Sorry, This Seat is Reserved For My Trash

by Chelsea Beytas on February 19, 2014

America’s people continue to grow horizontally, as its land continues to grow vertically

America is constantly hungry…and it shows on her theoretical hips and thighs. The etiology of America’s norm of overconsumption can be understood simply through the historical context of America’s culture of individualism. This culture encompasses both the ideas of “each man for himself” and “Keeping up with the Joneses.” We buy, consume, discard, and then buy more.  For housing less than 5% of the world population, the US produces the greatest amount of trash per person, at ratio of 4.4 pounds per individual. As a nation we accumulate 6886 tons a day- around 40% of the world’s waste.1

A fact not known to many, I wrote my college essay on the need for Americans to recycle. I then wrote my transfer application on creating a nature path in a nature reserve, to create an outdoor learning space. Despite choosing a career path in the (human) healthcare field, I have always had a strong connection to the environment.  Living and promoting a green(er) way of living was instilled in my upbringing, and fostered into a personal conviction as I grew older. Though I am not an expert in environmental sciences and history by any means, I do try to pay attention to environmental issues in the news. One of the key environmental topics that worries me the most is landfills -not so much the safety aspect of them, but the fact that they exist, and that both their number and size are perpetually rising.

I think less atrociously about landfills than I did before I researched a little bit about them. Various methods have been established to make landfills safer for the environment. Landfills have replaced open dumping fields. Safer practices include laying a mandatory base protective layer of clay and plastic on the bottom of designated landfill area, creating a collecting duct to capture the most harmful runoff that trickles down from the above layers, and constantly compacting the waste and laying soil above the newest formed pile.2 Furthermore, the gases that are produced while the material decays are monitored and collected, and are safely disposed of, or harvested as energy.2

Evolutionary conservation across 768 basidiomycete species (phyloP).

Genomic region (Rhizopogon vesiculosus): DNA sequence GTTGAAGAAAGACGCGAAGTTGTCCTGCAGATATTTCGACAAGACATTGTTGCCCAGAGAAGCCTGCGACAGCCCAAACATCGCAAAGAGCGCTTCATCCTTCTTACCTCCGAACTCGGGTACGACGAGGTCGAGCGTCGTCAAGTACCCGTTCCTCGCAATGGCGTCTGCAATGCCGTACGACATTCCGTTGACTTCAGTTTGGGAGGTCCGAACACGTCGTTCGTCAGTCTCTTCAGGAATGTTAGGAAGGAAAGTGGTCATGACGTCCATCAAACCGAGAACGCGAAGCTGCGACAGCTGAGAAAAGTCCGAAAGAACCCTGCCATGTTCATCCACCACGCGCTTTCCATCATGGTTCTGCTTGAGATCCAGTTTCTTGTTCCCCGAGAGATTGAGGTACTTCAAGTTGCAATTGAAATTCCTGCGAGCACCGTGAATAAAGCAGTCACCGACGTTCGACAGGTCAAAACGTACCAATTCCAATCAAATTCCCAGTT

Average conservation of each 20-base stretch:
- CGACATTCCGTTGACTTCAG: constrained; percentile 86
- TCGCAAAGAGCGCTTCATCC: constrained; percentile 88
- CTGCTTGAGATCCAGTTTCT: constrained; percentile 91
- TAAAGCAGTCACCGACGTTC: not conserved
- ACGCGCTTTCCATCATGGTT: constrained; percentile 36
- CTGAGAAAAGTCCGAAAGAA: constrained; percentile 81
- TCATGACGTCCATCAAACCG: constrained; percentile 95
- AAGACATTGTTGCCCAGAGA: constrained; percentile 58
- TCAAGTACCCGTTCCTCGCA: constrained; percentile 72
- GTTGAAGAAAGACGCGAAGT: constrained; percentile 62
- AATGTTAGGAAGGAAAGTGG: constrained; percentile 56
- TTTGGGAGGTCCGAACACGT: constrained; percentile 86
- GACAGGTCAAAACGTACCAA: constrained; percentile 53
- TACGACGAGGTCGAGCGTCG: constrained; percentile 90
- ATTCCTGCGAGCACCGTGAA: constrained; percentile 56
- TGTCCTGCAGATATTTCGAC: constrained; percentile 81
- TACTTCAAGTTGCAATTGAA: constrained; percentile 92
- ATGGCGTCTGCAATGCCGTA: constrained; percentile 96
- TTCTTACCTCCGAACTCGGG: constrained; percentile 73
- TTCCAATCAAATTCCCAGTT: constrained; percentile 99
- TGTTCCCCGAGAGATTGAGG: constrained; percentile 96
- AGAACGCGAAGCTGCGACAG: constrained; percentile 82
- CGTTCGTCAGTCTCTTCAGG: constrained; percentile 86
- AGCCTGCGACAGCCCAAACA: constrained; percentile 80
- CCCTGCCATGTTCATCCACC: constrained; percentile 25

Though these methods make the collected waste less harmful to the environment and the people, it does nothing to reduce the sheer quantity of waste that America produces. Despite having the current capacity to continue to utilize landfills at the rate we are throwing out trash, down the road, we will not.  On average, America generates enough trash to fill 2 baseball stadiums a day- equating to 200 million tons a year.3  I presume it is without disagreement that land allocations will need to increase over time; it is the only feasible means in accommodating for the perpetually accumulating trash. Wyoming predicts that it will take 100 years to max out its current landfills, in Arkansas, over 600 years, but New York, only 25years.4,5  This method is simply unsustainable.  The US population will continue to rise, while our waste will remain constant, and byproduct (packaging) waste, as a result from shopping on the internet, will only continue to increase, as online shopping continue to gain popularity, and in some instances, preference.